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Preparing Engineering Students To Work In A Global Environment: The Union College Model

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2001 Annual Conference


Albuquerque, New Mexico

Publication Date

June 24, 2001

Start Date

June 24, 2001

End Date

June 27, 2001



Page Count


Page Numbers

6.796.1 - 6.796.10

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Paper Authors

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William Thomas

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Ann Anderson

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Richard Wilk

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Ronald Bucinell

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NOTE: The first page of text has been automatically extracted and included below in lieu of an abstract

Session 3460

Preparing Engineering Students to Work in a Global Environment: The Union College Model

Richard D. Wilk, Ronald B. Bucinell, Ann M. Anderson, William W. Thomas Union College Schenectady, New York


It is important for engineering students to develop an international perspective to practice their profession in a society that is becoming increasingly global in scope. A key element in developing this perspective is acquiring an appreciation of, and respect for, other cultures. We believe the best way to do this is through a significant international academic or experiential component in the curriculum that exposes students to a culture other than their own. This will help prepare them to live and work in an international environment. Union College has long had a strong international component in its curriculum. Part of the College’s General Education Curriculum is dedicated to providing students with substantial knowledge of another culture. This has been accomplished, in part, by significant study of a foreign language or culture, but primarily through the term abroad program in which students spend a trimester living and studying in a foreign country. Prior to 1996, engineering students were exempt from this part of the General Education Curriculum and few elected to participate in the term abroad program, mainly because of perceived curricular constraints and a failure to appreciate the ultimate importance of such an experience to their personal and professional futures. However, as part of a major revision of the engineering curriculum that was implemented for the entering freshman class of 1996, all engineering students are required to satisfy this part of the curriculum. Since then, additional international study programs have been developed. These include an engineering exchange program, a “mini” or concentrated term abroad during the term break, an international term-in-industry, and the “international virtual design experience”. Now engineering students have a variety of options from which to choose that will help them to develop the ability to function and interact with people in a foreign culture. This paper describes these different programs and discusses the process used to establish and support them.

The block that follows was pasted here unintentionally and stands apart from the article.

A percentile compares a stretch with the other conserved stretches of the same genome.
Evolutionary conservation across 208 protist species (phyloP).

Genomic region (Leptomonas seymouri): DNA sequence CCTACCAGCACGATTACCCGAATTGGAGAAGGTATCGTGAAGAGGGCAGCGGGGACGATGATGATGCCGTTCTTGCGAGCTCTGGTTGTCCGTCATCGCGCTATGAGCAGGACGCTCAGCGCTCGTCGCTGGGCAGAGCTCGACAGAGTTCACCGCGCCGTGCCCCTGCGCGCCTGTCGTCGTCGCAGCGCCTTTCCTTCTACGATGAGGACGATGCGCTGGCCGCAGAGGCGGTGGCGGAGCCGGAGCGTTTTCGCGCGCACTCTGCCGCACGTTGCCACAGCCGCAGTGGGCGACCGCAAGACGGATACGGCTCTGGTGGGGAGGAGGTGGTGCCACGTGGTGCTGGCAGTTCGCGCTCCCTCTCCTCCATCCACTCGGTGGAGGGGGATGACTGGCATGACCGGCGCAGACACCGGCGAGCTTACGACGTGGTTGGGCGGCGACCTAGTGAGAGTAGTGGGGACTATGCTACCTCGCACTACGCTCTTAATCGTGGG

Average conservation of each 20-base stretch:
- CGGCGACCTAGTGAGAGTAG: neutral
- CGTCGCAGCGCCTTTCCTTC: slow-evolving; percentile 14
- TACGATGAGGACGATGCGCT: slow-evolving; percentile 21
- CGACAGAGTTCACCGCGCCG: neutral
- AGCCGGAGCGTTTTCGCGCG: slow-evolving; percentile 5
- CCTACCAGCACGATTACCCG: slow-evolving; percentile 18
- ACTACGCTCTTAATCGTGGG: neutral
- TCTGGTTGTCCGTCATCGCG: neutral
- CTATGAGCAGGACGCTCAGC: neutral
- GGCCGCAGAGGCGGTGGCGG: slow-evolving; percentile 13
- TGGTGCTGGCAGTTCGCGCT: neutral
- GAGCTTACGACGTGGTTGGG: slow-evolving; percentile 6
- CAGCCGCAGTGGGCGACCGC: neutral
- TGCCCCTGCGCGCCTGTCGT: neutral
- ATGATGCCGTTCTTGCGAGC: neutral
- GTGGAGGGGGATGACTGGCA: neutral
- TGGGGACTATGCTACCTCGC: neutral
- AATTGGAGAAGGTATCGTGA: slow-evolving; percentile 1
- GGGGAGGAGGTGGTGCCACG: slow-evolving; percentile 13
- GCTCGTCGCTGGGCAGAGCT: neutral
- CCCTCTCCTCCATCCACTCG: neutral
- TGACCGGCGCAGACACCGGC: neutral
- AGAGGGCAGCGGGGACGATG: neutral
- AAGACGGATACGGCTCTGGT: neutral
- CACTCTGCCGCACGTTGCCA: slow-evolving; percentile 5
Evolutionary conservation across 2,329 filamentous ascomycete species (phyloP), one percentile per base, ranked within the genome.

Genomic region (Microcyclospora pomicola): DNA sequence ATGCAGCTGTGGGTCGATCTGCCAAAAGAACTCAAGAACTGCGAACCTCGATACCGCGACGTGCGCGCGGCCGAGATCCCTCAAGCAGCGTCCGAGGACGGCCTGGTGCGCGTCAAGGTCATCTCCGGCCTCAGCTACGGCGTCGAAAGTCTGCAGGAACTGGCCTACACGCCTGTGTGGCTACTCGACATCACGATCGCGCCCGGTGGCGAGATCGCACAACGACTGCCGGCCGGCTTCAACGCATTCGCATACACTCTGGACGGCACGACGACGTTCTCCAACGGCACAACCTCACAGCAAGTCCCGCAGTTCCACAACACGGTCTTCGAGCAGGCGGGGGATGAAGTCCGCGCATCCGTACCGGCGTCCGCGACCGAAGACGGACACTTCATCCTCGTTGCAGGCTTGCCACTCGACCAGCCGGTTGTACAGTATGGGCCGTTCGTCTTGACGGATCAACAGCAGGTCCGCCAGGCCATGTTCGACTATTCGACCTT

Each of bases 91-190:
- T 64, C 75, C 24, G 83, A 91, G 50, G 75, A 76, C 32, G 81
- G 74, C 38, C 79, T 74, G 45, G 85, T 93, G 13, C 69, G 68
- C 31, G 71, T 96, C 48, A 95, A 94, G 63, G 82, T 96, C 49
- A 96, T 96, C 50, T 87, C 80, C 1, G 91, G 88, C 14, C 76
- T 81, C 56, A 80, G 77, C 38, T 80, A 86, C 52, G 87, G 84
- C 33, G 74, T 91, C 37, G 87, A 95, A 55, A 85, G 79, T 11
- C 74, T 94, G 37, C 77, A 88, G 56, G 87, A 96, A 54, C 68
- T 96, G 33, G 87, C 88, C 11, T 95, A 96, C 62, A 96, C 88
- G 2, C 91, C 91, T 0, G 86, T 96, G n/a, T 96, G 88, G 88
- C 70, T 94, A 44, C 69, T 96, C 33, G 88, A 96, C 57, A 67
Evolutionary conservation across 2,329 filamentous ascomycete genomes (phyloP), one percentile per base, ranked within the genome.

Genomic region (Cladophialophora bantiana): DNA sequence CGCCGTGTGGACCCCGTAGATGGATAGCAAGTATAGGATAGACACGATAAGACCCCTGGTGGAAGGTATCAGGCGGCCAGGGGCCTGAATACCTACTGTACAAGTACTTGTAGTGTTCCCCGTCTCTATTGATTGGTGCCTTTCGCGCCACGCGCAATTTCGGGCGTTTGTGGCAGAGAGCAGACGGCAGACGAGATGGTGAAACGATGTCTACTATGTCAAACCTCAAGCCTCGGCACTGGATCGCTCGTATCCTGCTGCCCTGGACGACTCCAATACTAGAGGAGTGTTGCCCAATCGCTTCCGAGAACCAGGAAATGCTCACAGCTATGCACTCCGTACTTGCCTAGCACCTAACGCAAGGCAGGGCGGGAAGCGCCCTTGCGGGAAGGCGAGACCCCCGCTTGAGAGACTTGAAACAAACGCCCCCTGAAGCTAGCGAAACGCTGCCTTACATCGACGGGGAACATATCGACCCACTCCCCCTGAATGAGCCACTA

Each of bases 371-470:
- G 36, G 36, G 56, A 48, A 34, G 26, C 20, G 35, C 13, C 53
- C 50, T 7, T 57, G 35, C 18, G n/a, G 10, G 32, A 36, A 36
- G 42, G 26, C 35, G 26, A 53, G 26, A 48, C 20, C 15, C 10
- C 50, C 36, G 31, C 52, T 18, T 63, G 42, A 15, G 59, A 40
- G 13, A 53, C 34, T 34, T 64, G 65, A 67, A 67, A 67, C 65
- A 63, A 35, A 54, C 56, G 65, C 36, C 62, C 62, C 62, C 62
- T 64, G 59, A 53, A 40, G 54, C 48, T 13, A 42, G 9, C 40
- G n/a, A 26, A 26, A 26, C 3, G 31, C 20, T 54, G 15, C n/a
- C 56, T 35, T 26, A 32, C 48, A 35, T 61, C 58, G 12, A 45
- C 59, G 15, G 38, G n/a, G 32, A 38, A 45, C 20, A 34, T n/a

In his defining book on the topic, Friedman1 describes globalization as the international system that replaced the Cold War system. Globalization is the integration of capital, technology, and information across national borders, in a way that is creating a single global market. Phillips2 points out that it is engineers who are mainly responsible for bringing about the new era of globalization through technological developments, especially the development of computers and high speed communication networks. It is ironic that we as engineering educators, now find ourselves in a catch-up situation to produce engineering graduates for the 21st century who can work and live in this environment. The growing global nature of the engineering profession, clearly, has made it necessary for engineering students to develop an international perspective to be able to practice their profession in a society that is becoming increasingly complex and global in scope. This need has been clearly articulated, for example, by Jones et al.3,4, and the

“Proceedings of the 2001 American Society for Engineering Education Annual Conference & Exposition Copyright  2001, American Society for Engineering Education”

Thomas, W., & Anderson, A., & Wilk, R., & Bucinell, R. (2001, June), Preparing Engineering Students To Work In A Global Environment: The Union College Model Paper presented at 2001 Annual Conference, Albuquerque, New Mexico.

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